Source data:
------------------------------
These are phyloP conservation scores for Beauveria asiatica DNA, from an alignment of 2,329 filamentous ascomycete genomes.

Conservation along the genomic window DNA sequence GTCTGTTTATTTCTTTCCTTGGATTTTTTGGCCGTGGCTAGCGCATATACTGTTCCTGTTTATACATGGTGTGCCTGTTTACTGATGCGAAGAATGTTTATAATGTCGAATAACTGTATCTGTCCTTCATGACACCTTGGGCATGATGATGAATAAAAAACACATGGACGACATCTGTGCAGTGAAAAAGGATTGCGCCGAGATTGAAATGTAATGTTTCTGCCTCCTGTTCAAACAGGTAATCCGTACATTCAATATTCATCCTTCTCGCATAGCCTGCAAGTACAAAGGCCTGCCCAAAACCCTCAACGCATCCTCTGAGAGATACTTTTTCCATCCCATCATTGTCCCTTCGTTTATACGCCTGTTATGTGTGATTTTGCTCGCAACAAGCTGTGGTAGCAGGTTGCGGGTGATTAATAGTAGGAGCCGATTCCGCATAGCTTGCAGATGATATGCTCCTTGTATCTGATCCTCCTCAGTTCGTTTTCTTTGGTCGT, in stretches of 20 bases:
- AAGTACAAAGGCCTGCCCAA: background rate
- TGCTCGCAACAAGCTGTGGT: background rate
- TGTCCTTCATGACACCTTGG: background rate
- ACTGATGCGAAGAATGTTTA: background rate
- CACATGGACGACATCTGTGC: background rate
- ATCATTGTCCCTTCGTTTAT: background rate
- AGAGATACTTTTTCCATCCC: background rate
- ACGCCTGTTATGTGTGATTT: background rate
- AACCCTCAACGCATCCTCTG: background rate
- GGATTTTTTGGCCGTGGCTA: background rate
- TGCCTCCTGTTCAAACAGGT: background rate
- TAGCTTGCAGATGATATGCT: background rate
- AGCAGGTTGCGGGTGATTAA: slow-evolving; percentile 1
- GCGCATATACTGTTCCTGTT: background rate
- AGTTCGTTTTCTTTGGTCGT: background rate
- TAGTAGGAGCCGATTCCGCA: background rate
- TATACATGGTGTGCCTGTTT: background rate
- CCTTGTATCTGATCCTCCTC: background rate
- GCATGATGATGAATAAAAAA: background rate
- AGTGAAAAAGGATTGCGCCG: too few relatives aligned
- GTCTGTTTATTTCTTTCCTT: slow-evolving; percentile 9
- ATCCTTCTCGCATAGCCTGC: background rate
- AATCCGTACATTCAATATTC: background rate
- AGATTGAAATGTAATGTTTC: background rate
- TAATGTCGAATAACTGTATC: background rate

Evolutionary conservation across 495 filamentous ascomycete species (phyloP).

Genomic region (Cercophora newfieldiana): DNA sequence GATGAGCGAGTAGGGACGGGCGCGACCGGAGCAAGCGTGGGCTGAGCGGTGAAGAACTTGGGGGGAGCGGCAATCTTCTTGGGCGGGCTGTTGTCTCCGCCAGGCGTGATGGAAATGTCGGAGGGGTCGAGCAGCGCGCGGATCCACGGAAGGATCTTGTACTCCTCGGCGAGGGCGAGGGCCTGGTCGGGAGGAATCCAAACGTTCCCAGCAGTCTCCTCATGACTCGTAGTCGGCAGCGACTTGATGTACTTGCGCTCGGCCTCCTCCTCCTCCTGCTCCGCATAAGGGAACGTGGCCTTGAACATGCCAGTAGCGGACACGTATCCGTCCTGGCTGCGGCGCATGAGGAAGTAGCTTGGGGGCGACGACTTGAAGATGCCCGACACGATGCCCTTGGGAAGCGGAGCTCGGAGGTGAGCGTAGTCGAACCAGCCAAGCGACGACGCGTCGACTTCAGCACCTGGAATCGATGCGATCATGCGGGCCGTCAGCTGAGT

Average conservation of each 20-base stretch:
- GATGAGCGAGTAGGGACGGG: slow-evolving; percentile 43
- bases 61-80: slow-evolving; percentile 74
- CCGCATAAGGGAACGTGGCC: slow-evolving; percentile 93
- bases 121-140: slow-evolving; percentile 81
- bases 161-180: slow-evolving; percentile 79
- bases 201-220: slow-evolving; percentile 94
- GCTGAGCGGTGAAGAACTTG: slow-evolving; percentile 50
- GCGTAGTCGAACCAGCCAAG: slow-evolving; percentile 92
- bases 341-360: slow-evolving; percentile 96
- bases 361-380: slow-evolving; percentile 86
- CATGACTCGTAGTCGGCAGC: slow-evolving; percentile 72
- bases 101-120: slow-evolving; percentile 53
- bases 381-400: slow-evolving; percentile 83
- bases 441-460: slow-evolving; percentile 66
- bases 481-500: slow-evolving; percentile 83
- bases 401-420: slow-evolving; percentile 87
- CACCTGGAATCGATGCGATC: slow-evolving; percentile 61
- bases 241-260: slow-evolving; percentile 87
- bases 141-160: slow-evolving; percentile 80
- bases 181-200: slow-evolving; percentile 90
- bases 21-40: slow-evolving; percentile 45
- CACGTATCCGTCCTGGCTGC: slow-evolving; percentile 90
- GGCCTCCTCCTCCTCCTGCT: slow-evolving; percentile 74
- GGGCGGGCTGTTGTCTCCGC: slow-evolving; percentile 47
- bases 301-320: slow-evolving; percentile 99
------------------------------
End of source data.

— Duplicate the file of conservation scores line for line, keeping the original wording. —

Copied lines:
These are phyloP conservation scores for Beauveria asiatica DNA, from an alignment of 2,329 filamentous ascomycete genomes.

Conservation along the genomic window DNA sequence GTCTGTTTATTTCTTTCCTTGGATTTTTTGGCCGTGGCTAGCGCATATACTGTTCCTGTTTATACATGGTGTGCCTGTTTACTGATGCGAAGAATGTTTATAATGTCGAATAACTGTATCTGTCCTTCATGACACCTTGGGCATGATGATGAATAAAAAACACATGGACGACATCTGTGCAGTGAAAAAGGATTGCGCCGAGATTGAAATGTAATGTTTCTGCCTCCTGTTCAAACAGGTAATCCGTACATTCAATATTCATCCTTCTCGCATAGCCTGCAAGTACAAAGGCCTGCCCAAAACCCTCAACGCATCCTCTGAGAGATACTTTTTCCATCCCATCATTGTCCCTTCGTTTATACGCCTGTTATGTGTGATTTTGCTCGCAACAAGCTGTGGTAGCAGGTTGCGGGTGATTAATAGTAGGAGCCGATTCCGCATAGCTTGCAGATGATATGCTCCTTGTATCTGATCCTCCTCAGTTCGTTTTCTTTGGTCGT, in stretches of 20 bases:
- AAGTACAAAGGCCTGCCCAA: background rate
- TGCTCGCAACAAGCTGTGGT: background rate
- TGTCCTTCATGACACCTTGG: background rate
- ACTGATGCGAAGAATGTTTA: background rate
- CACATGGACGACATCTGTGC: background rate
- ATCATTGTCCCTTCGTTTAT: background rate
- AGAGATACTTTTTCCATCCC: background rate
- ACGCCTGTTATGTGTGATTT: background rate
- AACCCTCAACGCATCCTCTG: background rate
- GGATTTTTTGGCCGTGGCTA: background rate
- TGCCTCCTGTTCAAACAGGT: background rate
- TAGCTTGCAGATGATATGCT: background rate
- AGCAGGTTGCGGGTGATTAA: slow-evolving; percentile 1
- GCGCATATACTGTTCCTGTT: background rate
- AGTTCGTTTTCTTTGGTCGT: background rate
- TAGTAGGAGCCGATTCCGCA: background rate
- TATACATGGTGTGCCTGTTT: background rate
- CCTTGTATCTGATCCTCCTC: background rate
- GCATGATGATGAATAAAAAA: background rate
- AGTGAAAAAGGATTGCGCCG: too few relatives aligned
- GTCTGTTTATTTCTTTCCTT: slow-evolving; percentile 9
- ATCCTTCTCGCATAGCCTGC: background rate
- AATCCGTACATTCAATATTC: background rate
- AGATTGAAATGTAATGTTTC: background rate
- TAATGTCGAATAACTGTATC: background rate

Evolutionary conservation across 495 filamentous ascomycete species (phyloP).

Genomic region (Cercophora newfieldiana): DNA sequence GATGAGCGAGTAGGGACGGGCGCGACCGGAGCAAGCGTGGGCTGAGCGGTGAAGAACTTGGGGGGAGCGGCAATCTTCTTGGGCGGGCTGTTGTCTCCGCCAGGCGTGATGGAAATGTCGGAGGGGTCGAGCAGCGCGCGGATCCACGGAAGGATCTTGTACTCCTCGGCGAGGGCGAGGGCCTGGTCGGGAGGAATCCAAACGTTCCCAGCAGTCTCCTCATGACTCGTAGTCGGCAGCGACTTGATGTACTTGCGCTCGGCCTCCTCCTCCTCCTGCTCCGCATAAGGGAACGTGGCCTTGAACATGCCAGTAGCGGACACGTATCCGTCCTGGCTGCGGCGCATGAGGAAGTAGCTTGGGGGCGACGACTTGAAGATGCCCGACACGATGCCCTTGGGAAGCGGAGCTCGGAGGTGAGCGTAGTCGAACCAGCCAAGCGACGACGCGTCGACTTCAGCACCTGGAATCGATGCGATCATGCGGGCCGTCAGCTGAGT

Average conservation of each 20-base stretch:
- GATGAGCGAGTAGGGACGGG: slow-evolving; percentile 43
- bases 61-80: slow-evolving; percentile 74
- CCGCATAAGGGAACGTGGCC: slow-evolving; percentile 93
- bases 121-140: slow-evolving; percentile 81
- bases 161-180: slow-evolving; percentile 79
- bases 201-220: slow-evolving; percentile 94
- GCTGAGCGGTGAAGAACTTG: slow-evolving; percentile 50
- GCGTAGTCGAACCAGCCAAG: slow-evolving; percentile 92
- bases 341-360: slow-evolving; percentile 96
- bases 361-380: slow-evolving; percentile 86
- CATGACTCGTAGTCGGCAGC: slow-evolving; percentile 72
- bases 101-120: slow-evolving; percentile 53
- bases 381-400: slow-evolving; percentile 83
- bases 441-460: slow-evolving; percentile 66
- bases 481-500: slow-evolving; percentile 83
- bases 401-420: slow-evolving; percentile 87
- CACCTGGAATCGATGCGATC: slow-evolving; percentile 61
- bases 241-260: slow-evolving; percentile 87
- bases 141-160: slow-evolving; percentile 80
- bases 181-200: slow-evolving; percentile 90
- bases 21-40: slow-evolving; percentile 45
- CACGTATCCGTCCTGGCTGC: slow-evolving; percentile 90
- GGCCTCCTCCTCCTCCTGCT: slow-evolving; percentile 74
- GGGCGGGCTGTTGTCTCCGC: slow-evolving; percentile 47
- bases 301-320: slow-evolving; percentile 99